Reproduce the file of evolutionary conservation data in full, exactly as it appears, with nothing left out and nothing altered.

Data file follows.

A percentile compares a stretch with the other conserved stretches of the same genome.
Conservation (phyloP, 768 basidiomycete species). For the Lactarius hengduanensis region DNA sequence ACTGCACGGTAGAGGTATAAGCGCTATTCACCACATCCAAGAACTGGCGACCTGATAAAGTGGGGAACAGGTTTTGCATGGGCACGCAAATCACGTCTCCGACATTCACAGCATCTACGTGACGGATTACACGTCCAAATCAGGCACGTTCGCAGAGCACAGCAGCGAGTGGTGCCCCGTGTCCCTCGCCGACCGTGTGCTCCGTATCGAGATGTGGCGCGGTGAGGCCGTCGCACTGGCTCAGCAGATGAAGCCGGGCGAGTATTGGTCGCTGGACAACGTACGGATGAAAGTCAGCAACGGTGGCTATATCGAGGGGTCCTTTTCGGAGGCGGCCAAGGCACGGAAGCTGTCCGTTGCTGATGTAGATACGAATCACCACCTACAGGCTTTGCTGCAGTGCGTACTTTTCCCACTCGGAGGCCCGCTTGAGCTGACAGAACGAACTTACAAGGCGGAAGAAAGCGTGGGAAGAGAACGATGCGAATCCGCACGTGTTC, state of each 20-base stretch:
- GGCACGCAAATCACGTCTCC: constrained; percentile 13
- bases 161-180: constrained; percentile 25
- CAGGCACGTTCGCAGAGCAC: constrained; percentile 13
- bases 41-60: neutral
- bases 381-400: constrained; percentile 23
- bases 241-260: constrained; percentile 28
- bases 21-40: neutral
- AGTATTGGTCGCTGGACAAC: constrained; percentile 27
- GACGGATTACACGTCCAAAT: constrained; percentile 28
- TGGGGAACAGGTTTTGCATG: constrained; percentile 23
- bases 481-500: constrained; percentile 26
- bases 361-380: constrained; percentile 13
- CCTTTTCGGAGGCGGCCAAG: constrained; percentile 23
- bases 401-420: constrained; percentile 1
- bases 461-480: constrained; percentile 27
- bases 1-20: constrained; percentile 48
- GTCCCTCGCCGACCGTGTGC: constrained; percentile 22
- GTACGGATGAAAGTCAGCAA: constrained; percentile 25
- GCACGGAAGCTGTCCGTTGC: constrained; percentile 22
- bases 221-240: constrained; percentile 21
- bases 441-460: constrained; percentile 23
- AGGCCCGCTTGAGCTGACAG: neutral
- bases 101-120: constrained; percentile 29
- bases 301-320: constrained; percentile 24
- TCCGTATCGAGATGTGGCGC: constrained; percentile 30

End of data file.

A percentile compares a stretch with the other conserved stretches of the same genome.
Conservation (phyloP, 768 basidiomycete species). For the Lactarius hengduanensis region DNA sequence ACTGCACGGTAGAGGTATAAGCGCTATTCACCACATCCAAGAACTGGCGACCTGATAAAGTGGGGAACAGGTTTTGCATGGGCACGCAAATCACGTCTCCGACATTCACAGCATCTACGTGACGGATTACACGTCCAAATCAGGCACGTTCGCAGAGCACAGCAGCGAGTGGTGCCCCGTGTCCCTCGCCGACCGTGTGCTCCGTATCGAGATGTGGCGCGGTGAGGCCGTCGCACTGGCTCAGCAGATGAAGCCGGGCGAGTATTGGTCGCTGGACAACGTACGGATGAAAGTCAGCAACGGTGGCTATATCGAGGGGTCCTTTTCGGAGGCGGCCAAGGCACGGAAGCTGTCCGTTGCTGATGTAGATACGAATCACCACCTACAGGCTTTGCTGCAGTGCGTACTTTTCCCACTCGGAGGCCCGCTTGAGCTGACAGAACGAACTTACAAGGCGGAAGAAAGCGTGGGAAGAGAACGATGCGAATCCGCACGTGTTC, state of each 20-base stretch:
- GGCACGCAAATCACGTCTCC: constrained; percentile 13
- bases 161-180: constrained; percentile 25
- CAGGCACGTTCGCAGAGCAC: constrained; percentile 13
- bases 41-60: neutral
- bases 381-400: constrained; percentile 23
- bases 241-260: constrained; percentile 28
- bases 21-40: neutral
- AGTATTGGTCGCTGGACAAC: constrained; percentile 27
- GACGGATTACACGTCCAAAT: constrained; percentile 28
- TGGGGAACAGGTTTTGCATG: constrained; percentile 23
- bases 481-500: constrained; percentile 26
- bases 361-380: constrained; percentile 13
- CCTTTTCGGAGGCGGCCAAG: constrained; percentile 23
- bases 401-420: constrained; percentile 1
- bases 461-480: constrained; percentile 27
- bases 1-20: constrained; percentile 48
- GTCCCTCGCCGACCGTGTGC: constrained; percentile 22
- GTACGGATGAAAGTCAGCAA: constrained; percentile 25
- GCACGGAAGCTGTCCGTTGC: constrained; percentile 22
- bases 221-240: constrained; percentile 21
- bases 441-460: constrained; percentile 23
- AGGCCCGCTTGAGCTGACAG: neutral
- bases 101-120: constrained; percentile 29
- bases 301-320: constrained; percentile 24
- TCCGTATCGAGATGTGGCGC: constrained; percentile 30